by Josef Spillner

NetSys is a regular biennial conference covering networked and distributed systems. This year, NetSys’17 took place in Göttingen, Germany. We have attended and report on some of the research and technology trends, obviously with a focus on our own research directions. Apologies ahead for not giving a full account of the whole conference as our presence was limited by lecturing duties.

A very interesting keynote was given by Rolf Stadler, who previously worked in the academic and industrial research space of the canton of Zurich and now leads research at KTH in Stockholm, Sweden. The work on more systematic extraction of monitoring data to perform analytics for the cloud (not to be confused with using clouds for performing analytics, i.e. data science work) corresponds with our work in making cloud environments more predictable and resilient. The main approach is to create system models through observations which at some point will run in real-time. The system model allows for differentiating capacity regions in which the system can somehow probably handle the load and feasible regions in which the handling is guaranteed which opens the path to automated verfification of Service-Level Agreements (SLAs) between cloud application providers and consumers.

Another interesting talk was given by Felix Büsching from TU Braunschweig who along with his colleagues Dominik Schürmann, Sebastian Willenborg and Lars Wolf presented a concept for Redundant Arrays of Independent Motes. The work shares several similarities, including the motivation angle of Personal Area Networks or Body Informatics and the user-controllable range of full redundancy to full confidentiality for distributed computation, with our previous work on Stealth Computing. Due to the more explicit hardware dimension of their work, we assume that similar concepts may become useful for managing fleets of robots with applications shared among them through the cloud, which is a topic of our Cloud Robotics research initiative.

Matthias Flittner, Alexander Weigel and Martina Zitterbart from KIT have presented gAudit, a group communication-capable request-response middleware for auditing clouds. A useful scenario is to apply the proposed technique for increasing the transparency in clouds and conveying what is going on to the consumers. The work’s use case has focused on the virtual machine level (i.e. using libvirt) which leaves future work on other application deployment models, in particular hybrid ones with a mix of VMs, containers and functions as considered by our Service Tooling and Cloud-Native Applications research initiatives.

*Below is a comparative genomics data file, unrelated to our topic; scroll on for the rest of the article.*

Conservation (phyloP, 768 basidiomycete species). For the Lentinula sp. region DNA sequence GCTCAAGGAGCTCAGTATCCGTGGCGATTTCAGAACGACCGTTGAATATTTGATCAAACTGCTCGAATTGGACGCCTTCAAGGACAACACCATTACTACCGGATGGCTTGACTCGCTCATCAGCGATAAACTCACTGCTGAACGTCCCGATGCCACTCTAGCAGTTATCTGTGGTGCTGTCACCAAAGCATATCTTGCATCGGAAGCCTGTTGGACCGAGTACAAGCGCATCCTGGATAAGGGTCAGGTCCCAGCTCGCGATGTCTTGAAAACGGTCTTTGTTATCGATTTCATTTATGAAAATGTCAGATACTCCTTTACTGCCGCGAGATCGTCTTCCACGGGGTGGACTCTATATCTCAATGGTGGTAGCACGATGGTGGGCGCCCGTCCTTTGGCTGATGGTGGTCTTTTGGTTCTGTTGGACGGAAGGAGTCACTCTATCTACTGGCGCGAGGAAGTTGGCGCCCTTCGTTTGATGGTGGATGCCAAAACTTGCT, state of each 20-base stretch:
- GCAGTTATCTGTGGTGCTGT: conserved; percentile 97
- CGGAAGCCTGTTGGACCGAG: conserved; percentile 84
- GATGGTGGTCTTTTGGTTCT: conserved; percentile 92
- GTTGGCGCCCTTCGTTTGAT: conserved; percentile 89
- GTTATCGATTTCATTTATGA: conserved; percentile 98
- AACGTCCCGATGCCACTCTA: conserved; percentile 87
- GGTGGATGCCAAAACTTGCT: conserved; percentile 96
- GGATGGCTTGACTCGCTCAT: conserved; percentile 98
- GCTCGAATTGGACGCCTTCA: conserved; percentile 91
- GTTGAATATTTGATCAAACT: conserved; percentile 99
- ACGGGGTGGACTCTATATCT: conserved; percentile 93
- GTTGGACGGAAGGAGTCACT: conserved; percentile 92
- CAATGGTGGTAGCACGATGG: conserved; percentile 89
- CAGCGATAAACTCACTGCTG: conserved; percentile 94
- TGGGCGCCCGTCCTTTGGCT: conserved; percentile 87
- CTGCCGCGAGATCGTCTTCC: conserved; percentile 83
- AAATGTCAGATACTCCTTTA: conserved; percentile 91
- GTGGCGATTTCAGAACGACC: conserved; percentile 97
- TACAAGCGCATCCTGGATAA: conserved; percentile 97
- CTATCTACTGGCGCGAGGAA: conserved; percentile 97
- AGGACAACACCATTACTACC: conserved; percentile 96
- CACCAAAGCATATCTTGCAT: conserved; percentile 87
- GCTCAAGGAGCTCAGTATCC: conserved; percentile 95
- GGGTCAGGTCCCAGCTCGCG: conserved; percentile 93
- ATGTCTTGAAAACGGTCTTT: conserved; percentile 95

Göttingen is a vivid university town with a small pedestrian-area centre which is a familiar setting from any researcher who crosses Winterthur. The conference attracted not only academics, but also had industrial input from Google on personalisation of cloud services for everyone, from Volkswagen and Open on autonomous driven in a very impulsive panel session, from NEC who sponsored excellent work, and from Nokia Bell Labs who look for the next crazy ideas in research. The state of the art is clearly such that even on a ten years horizon neither permanent network connectivity nor reliable system nor standardised homogeneous interfaces can be assumed. Hence, our research direction to eventually assist application engineers of bringing their applications to the cloud with confidence and with guidance in choosing the right methods and technologies continues to be the right one.

NetSys’17 overall offered a nice mix of familiar faces mostly from the DACH region and the KuVS community, inspiring input from the partner region of this year (the Nordic countries), and international participants. NetSys’19 has been accounced to take place in Munich and we look forward to present results of our work at this next edition.